Let’s Go Further
NCARB CEO Michael J. Armstrong reflects on the Council’s evolution and anticipates how the organization—and architectural licensure—can prepare for the future.
The chronicled history of NCARB has come alive as we’ve learned more about the people who committed their time and talent to the mission of public protection through architectural regulation. This focus on mission carried the Council’s leaders—volunteers and staff alike—through challenges ranging from the financial to the political. A constant awareness of the evolving approach to practice, and its impact on the evolution of regulation, pulled and pushed the Council further in the direction of increased capacity—whether it be its agility regarding operations, its flexibility regarding implementations, or its sensitivity regarding the needs of its Member Boards, customers, and the public at large.
Challenging the Status Quo
At this singular moment of the Council’s Centennial in 2019, the push/pull to remain agile, flexible, and sensitive is omnipresent. We anticipate the future by exploring how technology in the practice toolkit may force a significant change in the regulatory toolkit. We aspire to challenge conventional wisdom regarding the measurement tools for initial qualification: How can the Council promote education standards encouraging a useful introduction to practice concepts integrated with the predominant focus on teaching toward broad and diverse design concepts? How can we motivate supervising practitioners to deliver meaningful mentorship concurrent with compliance review for experience requirements? How will examination continue to reflect comprehension and competence that is current and transferable to practice?
In our current form we function as we have throughout our first 100 years: as an advisory creation of jurisdictional governments. Thus we are derived from, and beholden to, the constructs and the consent of state and other jurisdictional governments. Today every jurisdiction employs some version of the Council’s consensus-driven portfolio of pre- and post-licensure programs. But even as we maintain this complex relationship, the future of this relationship may challenge our programmatic foundations. Namely, will the framing of architectural licensure around the “three E’s” of education, experience, and examination continue its relevance in the Council’s second century, and will licensure itself be relevant as a means of assuring public protection?
Embracing Continuous Evolution
There are additional layers to the story of how our foundation will impact our future. While the Council’s mission is to aid Member Boards in their role of protecting the public, it also functions as a nonprofit corporation. At the 100-year mark, we employ over 100 full-time employees. Our business model, at a macro level, is based upon break-even or slight deficit programs that benefit emerging professionals while gathering additional revenue from certification fees, which in turn enables us to deliver superior services—customer relations, outreach and communications, current-state examination development and administration, relevant experience and education frameworks, Member Board support and advocacy, and perhaps most significantly a robust and in-sourced information technology capacity.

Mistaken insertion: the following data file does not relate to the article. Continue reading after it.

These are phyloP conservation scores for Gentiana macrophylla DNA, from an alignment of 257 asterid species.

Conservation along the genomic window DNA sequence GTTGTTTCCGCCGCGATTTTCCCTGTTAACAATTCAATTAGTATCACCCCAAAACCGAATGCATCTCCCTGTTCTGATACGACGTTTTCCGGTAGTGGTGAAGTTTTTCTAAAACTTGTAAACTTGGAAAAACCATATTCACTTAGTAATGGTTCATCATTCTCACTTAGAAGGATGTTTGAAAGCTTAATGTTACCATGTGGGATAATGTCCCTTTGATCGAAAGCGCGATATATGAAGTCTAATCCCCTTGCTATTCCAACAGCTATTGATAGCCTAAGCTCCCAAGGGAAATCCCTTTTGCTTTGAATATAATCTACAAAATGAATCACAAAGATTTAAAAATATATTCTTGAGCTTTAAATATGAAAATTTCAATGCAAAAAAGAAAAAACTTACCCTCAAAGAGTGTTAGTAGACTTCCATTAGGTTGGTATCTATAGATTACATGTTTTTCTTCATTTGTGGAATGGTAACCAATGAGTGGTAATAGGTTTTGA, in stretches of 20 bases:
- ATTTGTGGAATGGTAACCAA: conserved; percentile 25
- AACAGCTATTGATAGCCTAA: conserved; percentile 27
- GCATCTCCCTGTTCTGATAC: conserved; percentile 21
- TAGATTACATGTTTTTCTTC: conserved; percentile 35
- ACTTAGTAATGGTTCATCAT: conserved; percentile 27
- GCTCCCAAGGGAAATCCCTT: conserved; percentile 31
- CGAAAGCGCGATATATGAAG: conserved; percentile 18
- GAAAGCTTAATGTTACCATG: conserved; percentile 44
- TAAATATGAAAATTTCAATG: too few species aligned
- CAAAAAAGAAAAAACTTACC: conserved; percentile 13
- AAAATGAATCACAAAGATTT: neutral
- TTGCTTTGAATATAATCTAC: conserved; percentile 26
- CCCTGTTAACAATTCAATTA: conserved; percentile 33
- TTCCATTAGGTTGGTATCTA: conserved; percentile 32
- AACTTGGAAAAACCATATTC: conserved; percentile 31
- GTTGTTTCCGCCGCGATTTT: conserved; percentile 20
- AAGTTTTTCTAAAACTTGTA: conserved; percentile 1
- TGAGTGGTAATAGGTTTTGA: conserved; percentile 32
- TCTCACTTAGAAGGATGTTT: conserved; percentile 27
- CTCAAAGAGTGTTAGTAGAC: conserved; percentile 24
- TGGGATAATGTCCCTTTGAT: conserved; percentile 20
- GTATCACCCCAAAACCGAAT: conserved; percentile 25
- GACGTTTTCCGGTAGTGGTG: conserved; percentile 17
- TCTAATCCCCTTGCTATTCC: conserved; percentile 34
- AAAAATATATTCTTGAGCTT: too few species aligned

Will the framing of architectural licensure around the “three E’s” continue its relevance … and will licensure itself be relevant as a means of assuring public protection?
Michael J. Armstrong
Our “go further” brand is propelling us deeper into transforming the Council into an information management organization dependent upon a customized, secure, and dynamic capacity to meet the needs of its diverse user base. Our efforts to sustain the Council’s momentum through proactive investments and fresh approaches to service require sustainable revenue sources. How should our business model evolve? Are we prepared for a future where information may supersede regulation as the arbiter of qualification to protect the public? These complex and provocative questions are spurring experimentation in monetizing new NCARB products and services that could be repurposed for external organizations. Future experiments may include expanding or reinventing the post-licensure certification credential, and/or looking at pre-licensure paraprofessional credentialing.
Positioning for the Future
Positioning a resilient Council and ensuring our future relevance demands ongoing strategic discussions regarding new programs and services, along with a determination of marketplace interest and stakeholder risk tolerance. Such a future will require a visionary partnership between volunteer leaders, Member Boards, staff, and the larger community of customers and opinion leaders. Today we are promoting “going further” through introducing a refreshed Strategic Plan, an integration of organizational business and work plans complimentary to the Strategic Plan, and an ongoing commitment to prioritize dedicated blocks of time toward strategic discussion at every Board meeting. In short, we work every day to create, maintain, and feed a corporate culture that is open, responsive, and restless.
My tenure as Chief Executive Officer began with reciting the quote from our National Archives building in Washington, DC: “What is Past is Prologue.” NCARB’s Centennial tells the story of an incredible prologue of sacrifice and hope, creativity and prudence, planning and action. To today’s readers and those of future generations: it is our sincere belief that the story of the Council’s first 100 years is one that reveals the effort of many to best position the Council to respond to second century challenges and opportunities.
Michael J. Armstrong
Chief Executive Officer